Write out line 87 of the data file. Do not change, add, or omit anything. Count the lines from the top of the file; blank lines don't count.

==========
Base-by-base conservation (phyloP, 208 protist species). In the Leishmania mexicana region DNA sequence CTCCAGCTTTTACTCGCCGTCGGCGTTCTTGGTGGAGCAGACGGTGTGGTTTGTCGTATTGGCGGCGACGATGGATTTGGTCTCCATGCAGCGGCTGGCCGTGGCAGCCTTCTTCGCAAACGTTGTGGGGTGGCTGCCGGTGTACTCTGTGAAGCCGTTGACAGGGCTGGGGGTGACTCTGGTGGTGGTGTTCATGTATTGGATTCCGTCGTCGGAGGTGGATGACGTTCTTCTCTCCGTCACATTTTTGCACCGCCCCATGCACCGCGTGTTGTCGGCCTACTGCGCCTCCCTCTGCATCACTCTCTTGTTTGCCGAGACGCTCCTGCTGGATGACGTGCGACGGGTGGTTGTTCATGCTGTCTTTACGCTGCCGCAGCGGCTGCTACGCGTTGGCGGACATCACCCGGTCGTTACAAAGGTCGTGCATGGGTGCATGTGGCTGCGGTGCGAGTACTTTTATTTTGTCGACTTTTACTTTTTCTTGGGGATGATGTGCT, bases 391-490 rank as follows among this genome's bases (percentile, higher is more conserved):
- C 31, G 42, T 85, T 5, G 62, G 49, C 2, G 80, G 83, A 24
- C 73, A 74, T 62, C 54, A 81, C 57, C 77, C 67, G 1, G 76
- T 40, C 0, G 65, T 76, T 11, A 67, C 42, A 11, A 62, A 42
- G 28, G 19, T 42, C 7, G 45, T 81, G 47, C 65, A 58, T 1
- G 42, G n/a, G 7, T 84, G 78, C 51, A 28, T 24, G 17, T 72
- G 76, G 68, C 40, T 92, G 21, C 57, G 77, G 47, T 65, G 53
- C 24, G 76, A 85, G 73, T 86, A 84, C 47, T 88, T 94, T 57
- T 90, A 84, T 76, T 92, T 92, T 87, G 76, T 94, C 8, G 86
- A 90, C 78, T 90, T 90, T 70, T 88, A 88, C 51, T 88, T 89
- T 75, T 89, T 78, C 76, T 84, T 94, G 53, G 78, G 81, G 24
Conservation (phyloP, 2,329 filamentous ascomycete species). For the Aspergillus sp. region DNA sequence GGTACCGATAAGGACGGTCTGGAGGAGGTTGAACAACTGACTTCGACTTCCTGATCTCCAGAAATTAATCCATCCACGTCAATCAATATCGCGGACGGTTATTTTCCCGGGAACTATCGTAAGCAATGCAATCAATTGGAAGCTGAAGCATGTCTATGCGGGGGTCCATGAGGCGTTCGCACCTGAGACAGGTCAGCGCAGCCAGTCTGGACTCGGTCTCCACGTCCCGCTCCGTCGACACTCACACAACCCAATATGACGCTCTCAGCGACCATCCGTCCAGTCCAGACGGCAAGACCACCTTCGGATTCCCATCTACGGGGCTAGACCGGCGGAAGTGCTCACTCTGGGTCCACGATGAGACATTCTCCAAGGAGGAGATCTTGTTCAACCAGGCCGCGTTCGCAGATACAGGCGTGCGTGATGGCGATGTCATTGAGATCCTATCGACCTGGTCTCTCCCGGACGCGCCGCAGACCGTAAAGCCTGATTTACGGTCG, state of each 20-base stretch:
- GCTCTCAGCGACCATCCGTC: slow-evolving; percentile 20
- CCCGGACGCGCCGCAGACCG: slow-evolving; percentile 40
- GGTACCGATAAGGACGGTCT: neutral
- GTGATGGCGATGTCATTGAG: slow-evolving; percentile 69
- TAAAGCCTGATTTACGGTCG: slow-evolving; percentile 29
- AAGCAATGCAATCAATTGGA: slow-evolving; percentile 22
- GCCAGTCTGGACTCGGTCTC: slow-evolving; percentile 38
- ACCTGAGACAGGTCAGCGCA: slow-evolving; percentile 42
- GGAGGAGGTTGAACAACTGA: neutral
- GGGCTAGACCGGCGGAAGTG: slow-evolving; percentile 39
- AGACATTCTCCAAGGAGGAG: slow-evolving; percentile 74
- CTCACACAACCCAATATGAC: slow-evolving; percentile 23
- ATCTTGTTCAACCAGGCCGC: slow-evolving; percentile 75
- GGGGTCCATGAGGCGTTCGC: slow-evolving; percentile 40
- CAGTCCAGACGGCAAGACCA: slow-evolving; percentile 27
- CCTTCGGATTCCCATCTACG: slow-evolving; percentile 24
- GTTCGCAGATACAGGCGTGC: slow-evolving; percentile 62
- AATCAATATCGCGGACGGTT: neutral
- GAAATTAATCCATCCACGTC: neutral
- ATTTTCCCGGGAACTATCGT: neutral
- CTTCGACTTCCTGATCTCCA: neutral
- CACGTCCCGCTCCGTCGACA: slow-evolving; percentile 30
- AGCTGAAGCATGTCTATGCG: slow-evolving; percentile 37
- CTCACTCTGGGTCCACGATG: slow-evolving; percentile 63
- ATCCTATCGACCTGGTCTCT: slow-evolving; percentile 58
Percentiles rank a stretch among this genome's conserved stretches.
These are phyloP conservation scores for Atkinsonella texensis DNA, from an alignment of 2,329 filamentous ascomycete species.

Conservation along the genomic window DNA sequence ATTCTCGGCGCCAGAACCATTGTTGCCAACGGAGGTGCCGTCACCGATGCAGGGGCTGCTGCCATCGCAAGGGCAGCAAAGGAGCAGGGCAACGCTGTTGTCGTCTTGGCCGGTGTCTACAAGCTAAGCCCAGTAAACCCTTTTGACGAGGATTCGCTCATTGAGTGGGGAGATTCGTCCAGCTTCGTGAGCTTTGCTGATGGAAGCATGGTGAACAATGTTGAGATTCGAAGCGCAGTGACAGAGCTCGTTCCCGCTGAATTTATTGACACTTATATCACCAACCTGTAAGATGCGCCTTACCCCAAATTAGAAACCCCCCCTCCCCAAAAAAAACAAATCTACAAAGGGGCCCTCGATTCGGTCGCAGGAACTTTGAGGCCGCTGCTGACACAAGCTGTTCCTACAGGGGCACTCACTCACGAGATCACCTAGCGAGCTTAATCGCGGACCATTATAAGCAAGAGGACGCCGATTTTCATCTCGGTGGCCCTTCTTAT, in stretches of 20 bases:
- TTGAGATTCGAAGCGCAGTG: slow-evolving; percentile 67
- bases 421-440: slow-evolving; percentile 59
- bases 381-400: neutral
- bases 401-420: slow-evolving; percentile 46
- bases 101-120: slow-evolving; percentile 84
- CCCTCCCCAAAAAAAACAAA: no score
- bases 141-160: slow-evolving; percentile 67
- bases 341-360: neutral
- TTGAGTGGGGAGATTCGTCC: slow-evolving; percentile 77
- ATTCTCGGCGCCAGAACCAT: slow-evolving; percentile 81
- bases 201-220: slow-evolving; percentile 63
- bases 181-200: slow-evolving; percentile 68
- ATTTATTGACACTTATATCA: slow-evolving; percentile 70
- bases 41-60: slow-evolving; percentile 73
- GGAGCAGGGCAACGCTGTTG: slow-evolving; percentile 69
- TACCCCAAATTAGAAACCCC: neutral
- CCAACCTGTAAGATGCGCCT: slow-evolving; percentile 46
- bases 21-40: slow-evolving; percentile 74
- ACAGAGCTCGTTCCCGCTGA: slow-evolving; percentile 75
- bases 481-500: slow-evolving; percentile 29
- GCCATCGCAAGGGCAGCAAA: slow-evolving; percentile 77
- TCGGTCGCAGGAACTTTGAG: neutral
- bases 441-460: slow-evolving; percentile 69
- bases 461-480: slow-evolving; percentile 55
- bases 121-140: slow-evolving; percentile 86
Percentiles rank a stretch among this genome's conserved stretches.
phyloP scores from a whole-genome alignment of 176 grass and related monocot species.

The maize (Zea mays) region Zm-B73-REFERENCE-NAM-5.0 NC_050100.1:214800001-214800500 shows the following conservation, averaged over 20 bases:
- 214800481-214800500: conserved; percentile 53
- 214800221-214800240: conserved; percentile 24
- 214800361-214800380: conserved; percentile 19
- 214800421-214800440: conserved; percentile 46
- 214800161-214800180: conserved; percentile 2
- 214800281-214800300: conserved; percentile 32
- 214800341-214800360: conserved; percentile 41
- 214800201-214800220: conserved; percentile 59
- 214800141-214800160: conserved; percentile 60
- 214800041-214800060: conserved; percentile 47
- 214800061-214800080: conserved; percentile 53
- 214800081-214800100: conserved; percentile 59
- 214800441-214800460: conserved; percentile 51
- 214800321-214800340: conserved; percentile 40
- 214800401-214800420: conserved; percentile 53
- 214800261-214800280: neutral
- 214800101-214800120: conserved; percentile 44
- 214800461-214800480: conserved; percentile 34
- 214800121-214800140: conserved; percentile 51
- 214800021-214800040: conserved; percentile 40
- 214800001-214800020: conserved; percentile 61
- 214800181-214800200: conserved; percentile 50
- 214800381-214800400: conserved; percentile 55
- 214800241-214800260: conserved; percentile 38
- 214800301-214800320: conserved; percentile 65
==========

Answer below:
- 214800121-214800140: conserved; percentile 51